A faceless, fallen angel’s statue rises as tall as the desiccated trees that surround it. Trails of heavy mist erupt from its cracked, glass-like surface. Its lack of facial features resembles a bottomless abyss.
Creatures within 50 feet of the obsidian statue suffer from a strange psychological effect (DC 15 Wisdom). Those affected feel their steps grow heavier as they approach the statue and have a soul-crushing certainty that the statue’s faceless gaze follows them around.
Within 20 feet of the statue, the characters and Sir Garret hear the telepathic call of the demonic entity that offers them the tools or power to achieve their goals. Any character can make a wish if they want to. This effect is as powerful as the wish spell but the demon is in complete control to decide how to ‘help’ or ‘aid’ the character. Ultimately, it is understood that the price for failure is the character’s soul, forever imprisoned in the trinkets. The GM should carefully decide how to fulfill the characters’ requests to steer them in the right direction while keeping the possibility of their utter failure.
Sir Garret’s Demise
The mourning man requests the resurrection of his son. As it is in the demon’s power to grant this. The demon gifts the knight a necromancy-infused blade and asks him to exchange his son’s life for the characters’. In addition to the blade, the statue’s guardians emerge to help Sir Garret succeed. Two wraiths and six shadows materialize and attack. Remorseful, but determined, Sir Garret (knight) turns on the characters and charges!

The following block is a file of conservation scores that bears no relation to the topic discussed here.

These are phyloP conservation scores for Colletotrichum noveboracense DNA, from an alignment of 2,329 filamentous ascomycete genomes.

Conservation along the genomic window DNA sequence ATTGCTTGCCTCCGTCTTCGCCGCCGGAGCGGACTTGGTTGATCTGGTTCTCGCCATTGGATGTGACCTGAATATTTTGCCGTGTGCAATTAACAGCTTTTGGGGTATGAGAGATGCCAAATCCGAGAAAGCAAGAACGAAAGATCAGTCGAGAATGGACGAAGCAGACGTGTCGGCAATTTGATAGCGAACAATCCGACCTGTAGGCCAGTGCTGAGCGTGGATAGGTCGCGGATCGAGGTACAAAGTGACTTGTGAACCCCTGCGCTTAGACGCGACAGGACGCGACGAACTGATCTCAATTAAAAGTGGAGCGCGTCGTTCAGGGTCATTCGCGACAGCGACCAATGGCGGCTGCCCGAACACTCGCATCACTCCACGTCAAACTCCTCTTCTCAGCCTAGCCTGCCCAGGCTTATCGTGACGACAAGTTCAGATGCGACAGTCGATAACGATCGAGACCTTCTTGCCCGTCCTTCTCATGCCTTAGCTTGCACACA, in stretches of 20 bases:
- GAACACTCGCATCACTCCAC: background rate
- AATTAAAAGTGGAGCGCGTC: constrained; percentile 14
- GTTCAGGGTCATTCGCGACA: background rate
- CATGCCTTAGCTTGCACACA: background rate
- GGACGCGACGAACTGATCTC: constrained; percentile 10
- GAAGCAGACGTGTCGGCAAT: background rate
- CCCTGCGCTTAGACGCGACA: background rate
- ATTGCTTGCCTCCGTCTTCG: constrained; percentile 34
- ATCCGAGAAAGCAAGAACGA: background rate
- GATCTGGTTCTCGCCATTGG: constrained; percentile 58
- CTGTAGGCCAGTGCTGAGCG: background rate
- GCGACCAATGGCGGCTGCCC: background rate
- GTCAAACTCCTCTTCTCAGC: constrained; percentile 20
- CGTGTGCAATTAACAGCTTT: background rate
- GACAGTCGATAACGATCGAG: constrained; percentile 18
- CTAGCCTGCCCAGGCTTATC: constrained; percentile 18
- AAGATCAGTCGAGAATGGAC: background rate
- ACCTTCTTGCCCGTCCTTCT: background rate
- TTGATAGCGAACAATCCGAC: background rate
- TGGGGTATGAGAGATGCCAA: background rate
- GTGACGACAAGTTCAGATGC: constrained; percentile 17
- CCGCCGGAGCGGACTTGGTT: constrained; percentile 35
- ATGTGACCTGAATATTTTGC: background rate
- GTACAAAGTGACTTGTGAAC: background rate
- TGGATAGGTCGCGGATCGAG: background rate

Sir Garret accepted the demon’s evil offer as a last resort to bring his son back to life. For the demon, this is a win-win situation. The characters’ souls shall be free for the taking if the knight succeeds. If he fails, the demon keeps both the boy and his dad’s souls. And, in this scenario, the heroes could still want the devil’s bargain.
In case the characters succeed and defeat poor Sir Garret and the undead creatures, the knight’s soul is forfeit. Even if the characters spare his life and attempt to arrest him, the knight is still bound to the demon’s contract. After his defeat, Sir Garret’s soul is ripped from his body and stored in one of the obsidian trinkets.
Should Sir Garret prevail and defeat the characters with the demon’s aid, the characters’ souls are imprisoned in the trinkets forever. The demon is uncannily true to its word and brings young Dante back to life.
Features of the Forest
Terrain. Square partially occupied by roots, trunks, or plinths is considered difficult terrain.
The Statue. The obsidian idol can be damaged and destroyed with weapons or tools. However, the magic stored in the trinkets is used to repair it each dawn. The statue cannot be destroyed before the trinkets.
Lights. Sunlight cannot pierce the necromancy aura in this part of the Shriveled Forest. Only the warm light that the obsidian trinkets produce can be seen in the shrine.
Reward. Sir Garret carries the 1,000 gp he promised to the characters as he truly intended to pay them.